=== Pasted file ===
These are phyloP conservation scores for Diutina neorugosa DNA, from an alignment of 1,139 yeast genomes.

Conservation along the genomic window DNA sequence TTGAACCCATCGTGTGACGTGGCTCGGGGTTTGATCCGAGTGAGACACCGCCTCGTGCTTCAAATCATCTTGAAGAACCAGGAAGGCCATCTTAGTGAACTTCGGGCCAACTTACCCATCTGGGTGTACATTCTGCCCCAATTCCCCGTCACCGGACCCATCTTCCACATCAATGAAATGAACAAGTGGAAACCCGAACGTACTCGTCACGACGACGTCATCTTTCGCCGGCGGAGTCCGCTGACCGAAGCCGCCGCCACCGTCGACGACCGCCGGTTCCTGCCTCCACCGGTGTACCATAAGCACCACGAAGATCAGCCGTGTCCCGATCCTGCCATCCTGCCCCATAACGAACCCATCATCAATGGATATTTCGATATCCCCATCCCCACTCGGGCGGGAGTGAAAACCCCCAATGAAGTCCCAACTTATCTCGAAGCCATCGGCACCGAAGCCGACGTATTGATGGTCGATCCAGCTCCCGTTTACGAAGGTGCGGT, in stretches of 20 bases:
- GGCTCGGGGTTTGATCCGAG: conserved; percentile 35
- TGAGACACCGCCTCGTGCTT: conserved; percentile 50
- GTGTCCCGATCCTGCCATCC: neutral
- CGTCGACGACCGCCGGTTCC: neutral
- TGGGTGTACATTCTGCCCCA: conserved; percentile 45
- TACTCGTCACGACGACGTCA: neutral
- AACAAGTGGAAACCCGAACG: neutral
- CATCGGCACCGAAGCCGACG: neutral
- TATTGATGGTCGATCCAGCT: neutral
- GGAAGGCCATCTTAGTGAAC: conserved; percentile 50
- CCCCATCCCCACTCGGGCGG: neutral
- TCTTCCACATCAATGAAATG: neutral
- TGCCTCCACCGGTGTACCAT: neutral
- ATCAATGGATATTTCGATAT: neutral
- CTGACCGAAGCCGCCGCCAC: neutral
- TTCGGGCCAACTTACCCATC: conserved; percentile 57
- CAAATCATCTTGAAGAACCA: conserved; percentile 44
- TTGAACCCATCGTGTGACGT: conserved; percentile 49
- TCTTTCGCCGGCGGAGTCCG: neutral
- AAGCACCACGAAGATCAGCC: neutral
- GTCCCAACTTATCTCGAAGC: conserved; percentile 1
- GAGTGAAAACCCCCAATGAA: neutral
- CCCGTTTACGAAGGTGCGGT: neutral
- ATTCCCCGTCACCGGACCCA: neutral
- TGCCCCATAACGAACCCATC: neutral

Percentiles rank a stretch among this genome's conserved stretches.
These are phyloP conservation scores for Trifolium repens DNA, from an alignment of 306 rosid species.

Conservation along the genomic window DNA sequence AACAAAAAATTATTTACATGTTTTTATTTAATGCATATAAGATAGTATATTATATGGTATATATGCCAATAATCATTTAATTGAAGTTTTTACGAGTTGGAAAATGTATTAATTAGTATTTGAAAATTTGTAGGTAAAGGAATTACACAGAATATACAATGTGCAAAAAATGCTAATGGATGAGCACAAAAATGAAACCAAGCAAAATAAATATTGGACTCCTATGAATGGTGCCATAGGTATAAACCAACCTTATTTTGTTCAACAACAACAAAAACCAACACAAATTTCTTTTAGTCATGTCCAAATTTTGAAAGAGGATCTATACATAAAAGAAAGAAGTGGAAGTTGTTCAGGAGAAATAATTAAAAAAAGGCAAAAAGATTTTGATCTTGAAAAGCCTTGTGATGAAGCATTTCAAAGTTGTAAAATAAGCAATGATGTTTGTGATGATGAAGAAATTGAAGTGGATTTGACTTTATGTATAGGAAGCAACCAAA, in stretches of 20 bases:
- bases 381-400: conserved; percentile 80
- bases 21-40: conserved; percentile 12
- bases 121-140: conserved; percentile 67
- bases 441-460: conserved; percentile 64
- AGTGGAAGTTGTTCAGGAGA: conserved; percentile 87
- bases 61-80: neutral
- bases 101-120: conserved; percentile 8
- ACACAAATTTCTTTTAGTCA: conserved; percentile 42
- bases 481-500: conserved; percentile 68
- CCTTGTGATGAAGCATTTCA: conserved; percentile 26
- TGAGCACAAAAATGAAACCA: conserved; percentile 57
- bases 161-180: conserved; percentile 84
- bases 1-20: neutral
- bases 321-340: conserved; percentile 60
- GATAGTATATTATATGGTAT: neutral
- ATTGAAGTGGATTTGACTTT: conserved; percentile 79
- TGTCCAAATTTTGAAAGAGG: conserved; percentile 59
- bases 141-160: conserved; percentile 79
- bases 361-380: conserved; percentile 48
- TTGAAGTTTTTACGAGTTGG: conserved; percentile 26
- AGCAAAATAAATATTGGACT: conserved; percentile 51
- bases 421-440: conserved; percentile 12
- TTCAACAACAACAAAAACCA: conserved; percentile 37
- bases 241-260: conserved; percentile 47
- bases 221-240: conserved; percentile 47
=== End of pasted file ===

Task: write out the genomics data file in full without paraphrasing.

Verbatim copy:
These are phyloP conservation scores for Diutina neorugosa DNA, from an alignment of 1,139 yeast genomes.

Conservation along the genomic window DNA sequence TTGAACCCATCGTGTGACGTGGCTCGGGGTTTGATCCGAGTGAGACACCGCCTCGTGCTTCAAATCATCTTGAAGAACCAGGAAGGCCATCTTAGTGAACTTCGGGCCAACTTACCCATCTGGGTGTACATTCTGCCCCAATTCCCCGTCACCGGACCCATCTTCCACATCAATGAAATGAACAAGTGGAAACCCGAACGTACTCGTCACGACGACGTCATCTTTCGCCGGCGGAGTCCGCTGACCGAAGCCGCCGCCACCGTCGACGACCGCCGGTTCCTGCCTCCACCGGTGTACCATAAGCACCACGAAGATCAGCCGTGTCCCGATCCTGCCATCCTGCCCCATAACGAACCCATCATCAATGGATATTTCGATATCCCCATCCCCACTCGGGCGGGAGTGAAAACCCCCAATGAAGTCCCAACTTATCTCGAAGCCATCGGCACCGAAGCCGACGTATTGATGGTCGATCCAGCTCCCGTTTACGAAGGTGCGGT, in stretches of 20 bases:
- GGCTCGGGGTTTGATCCGAG: conserved; percentile 35
- TGAGACACCGCCTCGTGCTT: conserved; percentile 50
- GTGTCCCGATCCTGCCATCC: neutral
- CGTCGACGACCGCCGGTTCC: neutral
- TGGGTGTACATTCTGCCCCA: conserved; percentile 45
- TACTCGTCACGACGACGTCA: neutral
- AACAAGTGGAAACCCGAACG: neutral
- CATCGGCACCGAAGCCGACG: neutral
- TATTGATGGTCGATCCAGCT: neutral
- GGAAGGCCATCTTAGTGAAC: conserved; percentile 50
- CCCCATCCCCACTCGGGCGG: neutral
- TCTTCCACATCAATGAAATG: neutral
- TGCCTCCACCGGTGTACCAT: neutral
- ATCAATGGATATTTCGATAT: neutral
- CTGACCGAAGCCGCCGCCAC: neutral
- TTCGGGCCAACTTACCCATC: conserved; percentile 57
- CAAATCATCTTGAAGAACCA: conserved; percentile 44
- TTGAACCCATCGTGTGACGT: conserved; percentile 49
- TCTTTCGCCGGCGGAGTCCG: neutral
- AAGCACCACGAAGATCAGCC: neutral
- GTCCCAACTTATCTCGAAGC: conserved; percentile 1
- GAGTGAAAACCCCCAATGAA: neutral
- CCCGTTTACGAAGGTGCGGT: neutral
- ATTCCCCGTCACCGGACCCA: neutral
- TGCCCCATAACGAACCCATC: neutral

Percentiles rank a stretch among this genome's conserved stretches.
These are phyloP conservation scores for Trifolium repens DNA, from an alignment of 306 rosid species.

Conservation along the genomic window DNA sequence AACAAAAAATTATTTACATGTTTTTATTTAATGCATATAAGATAGTATATTATATGGTATATATGCCAATAATCATTTAATTGAAGTTTTTACGAGTTGGAAAATGTATTAATTAGTATTTGAAAATTTGTAGGTAAAGGAATTACACAGAATATACAATGTGCAAAAAATGCTAATGGATGAGCACAAAAATGAAACCAAGCAAAATAAATATTGGACTCCTATGAATGGTGCCATAGGTATAAACCAACCTTATTTTGTTCAACAACAACAAAAACCAACACAAATTTCTTTTAGTCATGTCCAAATTTTGAAAGAGGATCTATACATAAAAGAAAGAAGTGGAAGTTGTTCAGGAGAAATAATTAAAAAAAGGCAAAAAGATTTTGATCTTGAAAAGCCTTGTGATGAAGCATTTCAAAGTTGTAAAATAAGCAATGATGTTTGTGATGATGAAGAAATTGAAGTGGATTTGACTTTATGTATAGGAAGCAACCAAA, in stretches of 20 bases:
- bases 381-400: conserved; percentile 80
- bases 21-40: conserved; percentile 12
- bases 121-140: conserved; percentile 67
- bases 441-460: conserved; percentile 64
- AGTGGAAGTTGTTCAGGAGA: conserved; percentile 87
- bases 61-80: neutral
- bases 101-120: conserved; percentile 8
- ACACAAATTTCTTTTAGTCA: conserved; percentile 42
- bases 481-500: conserved; percentile 68
- CCTTGTGATGAAGCATTTCA: conserved; percentile 26
- TGAGCACAAAAATGAAACCA: conserved; percentile 57
- bases 161-180: conserved; percentile 84
- bases 1-20: neutral
- bases 321-340: conserved; percentile 60
- GATAGTATATTATATGGTAT: neutral
- ATTGAAGTGGATTTGACTTT: conserved; percentile 79
- TGTCCAAATTTTGAAAGAGG: conserved; percentile 59
- bases 141-160: conserved; percentile 79
- bases 361-380: conserved; percentile 48
- TTGAAGTTTTTACGAGTTGG: conserved; percentile 26
- AGCAAAATAAATATTGGACT: conserved; percentile 51
- bases 421-440: conserved; percentile 12
- TTCAACAACAACAAAAACCA: conserved; percentile 37
- bases 241-260: conserved; percentile 47
- bases 221-240: conserved; percentile 47